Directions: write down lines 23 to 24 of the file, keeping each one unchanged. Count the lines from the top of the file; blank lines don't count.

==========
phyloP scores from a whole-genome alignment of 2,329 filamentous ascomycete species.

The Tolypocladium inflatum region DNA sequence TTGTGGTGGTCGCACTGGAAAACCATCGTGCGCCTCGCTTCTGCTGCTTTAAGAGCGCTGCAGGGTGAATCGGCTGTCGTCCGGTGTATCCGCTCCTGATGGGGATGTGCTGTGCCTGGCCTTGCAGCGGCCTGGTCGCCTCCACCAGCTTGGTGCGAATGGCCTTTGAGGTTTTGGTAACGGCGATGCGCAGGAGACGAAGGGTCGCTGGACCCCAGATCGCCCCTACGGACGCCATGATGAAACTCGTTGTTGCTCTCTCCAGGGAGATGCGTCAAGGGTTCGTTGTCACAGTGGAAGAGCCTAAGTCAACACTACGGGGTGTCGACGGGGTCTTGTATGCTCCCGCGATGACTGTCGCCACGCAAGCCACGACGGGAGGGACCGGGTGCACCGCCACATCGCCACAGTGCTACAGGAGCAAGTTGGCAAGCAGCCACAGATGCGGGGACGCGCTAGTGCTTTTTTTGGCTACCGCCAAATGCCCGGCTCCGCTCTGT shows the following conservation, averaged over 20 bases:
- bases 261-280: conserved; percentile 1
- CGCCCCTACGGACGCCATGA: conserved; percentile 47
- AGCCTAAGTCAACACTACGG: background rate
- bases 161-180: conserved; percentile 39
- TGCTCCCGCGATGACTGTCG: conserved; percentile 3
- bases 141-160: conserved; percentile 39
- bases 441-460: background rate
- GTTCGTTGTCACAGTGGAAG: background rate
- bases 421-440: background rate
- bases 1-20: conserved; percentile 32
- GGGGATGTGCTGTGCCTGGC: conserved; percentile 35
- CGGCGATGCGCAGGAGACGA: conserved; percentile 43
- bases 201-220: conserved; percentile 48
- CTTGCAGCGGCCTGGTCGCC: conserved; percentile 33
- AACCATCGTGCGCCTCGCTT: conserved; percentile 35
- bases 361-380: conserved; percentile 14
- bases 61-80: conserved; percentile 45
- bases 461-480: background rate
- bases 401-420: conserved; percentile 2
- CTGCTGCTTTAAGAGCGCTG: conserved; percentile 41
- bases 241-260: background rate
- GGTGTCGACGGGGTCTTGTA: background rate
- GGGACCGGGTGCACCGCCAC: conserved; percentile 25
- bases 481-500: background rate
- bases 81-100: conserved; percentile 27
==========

- bases 241-260: background rate
- GGTGTCGACGGGGTCTTGTA: background rate